Alabama Safe Haven Laws


In Alabama, laws regulating the abandonment of newborns were framed in the year 2000.  The foundation for the law was laid down in Alabama’s Mobile County in 1998 pursuant to the tragic story of the baby who was drowned in the toilet by its mother and grandmother.[i]  Alabama Code sections 26-25-1 to  26-25-5 govern the abandonment and possession of newborn babies.  These laws permit possession of certain abandoned newborns by authorized emergency medical services providers (hospital emergency departments).  However, the possession of abandoned babies must be done in accordance with the state laws to be valid.

In Alabama, parents who do not wish to keep their children may abandon them with any emergency medical services providers.  The term “Emergency medical service provider” as defined in the Code of Ala. § 26-25-4 refers to hospital emergency departments.  The law specifically states:

An emergency medical services provider shall mean a licensed hospital, as defined in Section 22-21-20, which operates an emergency department. An emergency medical service provider does not include the offices, clinics, surgeries, or treatment facilities of private physicians or dentists. No individual licensed healthcare provider, including physicians, dentists, nurses, physician assistants, or other health professionals shall be deemed to be an emergency medical services provider under this chapter unless such individual voluntarily assumes responsibility for the custody of the child.

Such emergency medical service providers may take possession of abandoned newborns without a court order if the child is not more than 72 hours old, and the abandonment is made voluntarily by the child’s parent with intent not to take back the child.  On possession of such newborn, the emergency medical services provider may take care of the new born and provide assistance needed to protect the physical health or safety of the child until responsibility for the newborn is transferred to the Department of Human Resources.[ii]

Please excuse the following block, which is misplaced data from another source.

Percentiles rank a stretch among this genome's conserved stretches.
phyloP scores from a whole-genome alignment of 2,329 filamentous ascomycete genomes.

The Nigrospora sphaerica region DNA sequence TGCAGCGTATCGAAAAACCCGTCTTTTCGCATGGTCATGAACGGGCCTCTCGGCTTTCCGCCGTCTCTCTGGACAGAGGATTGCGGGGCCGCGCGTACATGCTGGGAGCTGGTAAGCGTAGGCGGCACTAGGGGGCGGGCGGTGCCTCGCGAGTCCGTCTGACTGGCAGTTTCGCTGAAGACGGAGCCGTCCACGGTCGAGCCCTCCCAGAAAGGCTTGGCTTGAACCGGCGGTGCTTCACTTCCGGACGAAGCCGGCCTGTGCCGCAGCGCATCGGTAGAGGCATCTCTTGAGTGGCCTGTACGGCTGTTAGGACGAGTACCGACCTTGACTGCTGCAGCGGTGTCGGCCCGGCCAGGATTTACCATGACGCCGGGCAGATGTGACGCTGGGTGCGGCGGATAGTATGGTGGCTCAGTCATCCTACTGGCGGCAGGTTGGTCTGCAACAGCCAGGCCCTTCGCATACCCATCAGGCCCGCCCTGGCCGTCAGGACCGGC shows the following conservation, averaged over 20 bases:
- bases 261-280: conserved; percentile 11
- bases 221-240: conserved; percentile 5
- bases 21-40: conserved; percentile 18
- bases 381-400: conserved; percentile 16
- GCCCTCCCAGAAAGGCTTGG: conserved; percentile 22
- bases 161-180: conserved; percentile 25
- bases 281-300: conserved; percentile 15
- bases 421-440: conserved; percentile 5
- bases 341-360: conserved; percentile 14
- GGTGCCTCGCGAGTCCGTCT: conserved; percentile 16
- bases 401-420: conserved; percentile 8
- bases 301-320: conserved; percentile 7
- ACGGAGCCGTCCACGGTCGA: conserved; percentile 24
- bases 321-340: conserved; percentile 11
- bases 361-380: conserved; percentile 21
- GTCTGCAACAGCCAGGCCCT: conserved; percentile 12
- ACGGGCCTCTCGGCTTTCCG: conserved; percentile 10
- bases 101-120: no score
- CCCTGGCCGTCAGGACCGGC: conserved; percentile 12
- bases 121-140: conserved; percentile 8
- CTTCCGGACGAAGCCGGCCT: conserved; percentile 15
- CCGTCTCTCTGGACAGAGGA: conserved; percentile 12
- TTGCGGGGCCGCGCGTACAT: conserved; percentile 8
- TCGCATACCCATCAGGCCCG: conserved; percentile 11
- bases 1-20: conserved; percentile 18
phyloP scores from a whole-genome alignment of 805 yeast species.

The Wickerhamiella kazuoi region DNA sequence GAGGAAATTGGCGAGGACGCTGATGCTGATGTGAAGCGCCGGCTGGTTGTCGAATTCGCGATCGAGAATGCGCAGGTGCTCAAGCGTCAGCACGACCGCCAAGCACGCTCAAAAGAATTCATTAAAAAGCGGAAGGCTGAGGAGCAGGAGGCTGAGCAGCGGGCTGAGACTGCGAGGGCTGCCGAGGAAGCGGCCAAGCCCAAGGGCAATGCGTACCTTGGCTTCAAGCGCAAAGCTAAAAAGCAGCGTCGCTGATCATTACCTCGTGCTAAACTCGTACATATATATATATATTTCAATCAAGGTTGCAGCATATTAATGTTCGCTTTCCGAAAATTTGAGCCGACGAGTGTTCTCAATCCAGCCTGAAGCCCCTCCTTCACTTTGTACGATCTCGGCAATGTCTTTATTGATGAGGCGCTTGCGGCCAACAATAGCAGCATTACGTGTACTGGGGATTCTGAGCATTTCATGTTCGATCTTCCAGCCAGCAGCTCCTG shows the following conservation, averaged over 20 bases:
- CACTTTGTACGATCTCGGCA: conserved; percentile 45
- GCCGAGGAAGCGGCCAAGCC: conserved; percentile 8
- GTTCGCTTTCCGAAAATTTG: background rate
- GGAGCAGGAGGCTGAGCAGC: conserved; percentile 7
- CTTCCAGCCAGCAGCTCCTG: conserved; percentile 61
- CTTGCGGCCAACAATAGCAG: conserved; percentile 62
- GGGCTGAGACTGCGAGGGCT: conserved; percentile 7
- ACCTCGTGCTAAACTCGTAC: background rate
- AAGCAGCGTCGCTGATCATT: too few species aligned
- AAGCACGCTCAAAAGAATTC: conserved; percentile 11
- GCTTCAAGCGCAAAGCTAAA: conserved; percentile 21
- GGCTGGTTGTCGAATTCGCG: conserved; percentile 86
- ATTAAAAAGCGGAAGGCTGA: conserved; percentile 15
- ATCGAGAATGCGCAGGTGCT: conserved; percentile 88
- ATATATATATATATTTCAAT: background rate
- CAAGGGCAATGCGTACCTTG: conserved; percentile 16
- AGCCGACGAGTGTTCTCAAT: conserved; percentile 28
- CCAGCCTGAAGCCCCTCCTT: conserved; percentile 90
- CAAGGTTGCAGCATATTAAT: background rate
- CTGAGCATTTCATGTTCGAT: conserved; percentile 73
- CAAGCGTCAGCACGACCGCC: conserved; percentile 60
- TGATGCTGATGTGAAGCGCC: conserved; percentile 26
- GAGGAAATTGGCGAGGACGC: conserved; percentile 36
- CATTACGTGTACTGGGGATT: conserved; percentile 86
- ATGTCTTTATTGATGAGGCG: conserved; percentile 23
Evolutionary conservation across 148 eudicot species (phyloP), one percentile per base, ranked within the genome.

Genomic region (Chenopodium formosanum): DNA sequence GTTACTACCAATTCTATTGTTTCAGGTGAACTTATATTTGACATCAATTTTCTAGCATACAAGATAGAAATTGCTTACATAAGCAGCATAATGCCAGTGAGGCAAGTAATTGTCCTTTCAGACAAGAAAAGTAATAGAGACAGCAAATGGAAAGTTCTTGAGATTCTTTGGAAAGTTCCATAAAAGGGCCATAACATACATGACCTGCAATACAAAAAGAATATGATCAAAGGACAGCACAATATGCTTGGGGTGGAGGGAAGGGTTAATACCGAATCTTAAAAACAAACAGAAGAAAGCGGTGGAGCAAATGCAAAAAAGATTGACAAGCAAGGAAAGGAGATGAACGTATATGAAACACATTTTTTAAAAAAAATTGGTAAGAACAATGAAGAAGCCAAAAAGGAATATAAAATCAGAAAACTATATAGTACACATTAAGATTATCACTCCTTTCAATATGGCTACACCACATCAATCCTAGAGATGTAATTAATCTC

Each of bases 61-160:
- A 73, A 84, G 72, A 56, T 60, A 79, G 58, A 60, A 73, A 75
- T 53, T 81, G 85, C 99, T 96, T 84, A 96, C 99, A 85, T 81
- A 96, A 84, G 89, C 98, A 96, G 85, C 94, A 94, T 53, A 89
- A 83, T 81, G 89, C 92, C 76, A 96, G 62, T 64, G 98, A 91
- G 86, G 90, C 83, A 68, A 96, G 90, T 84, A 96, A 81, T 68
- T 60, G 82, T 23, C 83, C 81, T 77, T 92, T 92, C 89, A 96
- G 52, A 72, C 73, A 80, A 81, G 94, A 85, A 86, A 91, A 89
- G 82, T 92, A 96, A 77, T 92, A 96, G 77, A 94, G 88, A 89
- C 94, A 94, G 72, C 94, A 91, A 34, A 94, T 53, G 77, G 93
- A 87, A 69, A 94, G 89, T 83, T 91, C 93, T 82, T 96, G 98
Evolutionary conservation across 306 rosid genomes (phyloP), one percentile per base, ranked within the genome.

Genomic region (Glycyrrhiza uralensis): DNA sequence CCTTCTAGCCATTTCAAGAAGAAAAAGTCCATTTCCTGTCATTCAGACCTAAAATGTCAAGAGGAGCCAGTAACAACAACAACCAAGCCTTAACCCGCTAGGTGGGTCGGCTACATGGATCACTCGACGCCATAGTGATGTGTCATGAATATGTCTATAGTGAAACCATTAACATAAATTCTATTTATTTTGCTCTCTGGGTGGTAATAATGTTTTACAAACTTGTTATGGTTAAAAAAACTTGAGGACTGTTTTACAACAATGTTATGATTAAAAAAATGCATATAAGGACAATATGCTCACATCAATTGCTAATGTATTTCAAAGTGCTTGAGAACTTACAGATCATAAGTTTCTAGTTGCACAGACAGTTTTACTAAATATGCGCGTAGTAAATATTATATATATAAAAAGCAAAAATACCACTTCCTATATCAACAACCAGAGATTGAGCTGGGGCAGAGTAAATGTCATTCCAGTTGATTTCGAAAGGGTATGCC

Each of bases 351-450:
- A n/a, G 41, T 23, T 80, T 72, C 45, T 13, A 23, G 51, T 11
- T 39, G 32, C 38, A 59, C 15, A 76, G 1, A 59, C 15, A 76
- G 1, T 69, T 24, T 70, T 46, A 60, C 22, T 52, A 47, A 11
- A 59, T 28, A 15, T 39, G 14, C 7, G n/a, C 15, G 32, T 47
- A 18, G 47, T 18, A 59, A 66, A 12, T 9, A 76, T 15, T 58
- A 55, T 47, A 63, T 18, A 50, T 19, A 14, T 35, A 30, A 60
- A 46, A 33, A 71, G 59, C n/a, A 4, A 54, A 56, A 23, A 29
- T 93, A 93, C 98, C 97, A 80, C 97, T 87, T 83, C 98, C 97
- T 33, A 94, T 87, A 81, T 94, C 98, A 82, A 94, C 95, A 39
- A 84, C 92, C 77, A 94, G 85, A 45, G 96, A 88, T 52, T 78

The emergency medical services provider who has taken possession of the child must notify the Department of Human Resources before the close of the first working day after taking possession.[iii]  On receiving notification, the department shall assume the immediate care, control, and custody of the abandoned new born.  The department takes the responsibility for paying all medical and other costs associated with the child.  The department shall also pay back any cost incurred by the emergency medical service provider for taking care of the newborn before handing it over to the department.

The emergency medical service provider or any other entity subject to the provisions of this chapter shall not be liable for any civil sanction or criminal prosecution for actions taken pursuant to the requirements of law.[iv]

Parents who voluntarily relinquish a newborn to a safe haven have an affirmative defense to prosecution for nonsupport, abandonment, or endangering the welfare of the child.[v]

[i]http://www.boston.com/news/nation/articles/2005/07/10/six_years_after_first_safe_haven_laws_battles_still_raging/

[ii] Code of Ala. § 26-25-1

[iii] Code of Ala. § 26-25-2

[iv] Code of Ala. § 26-25-5

[v] Code of Ala. § 26-25-3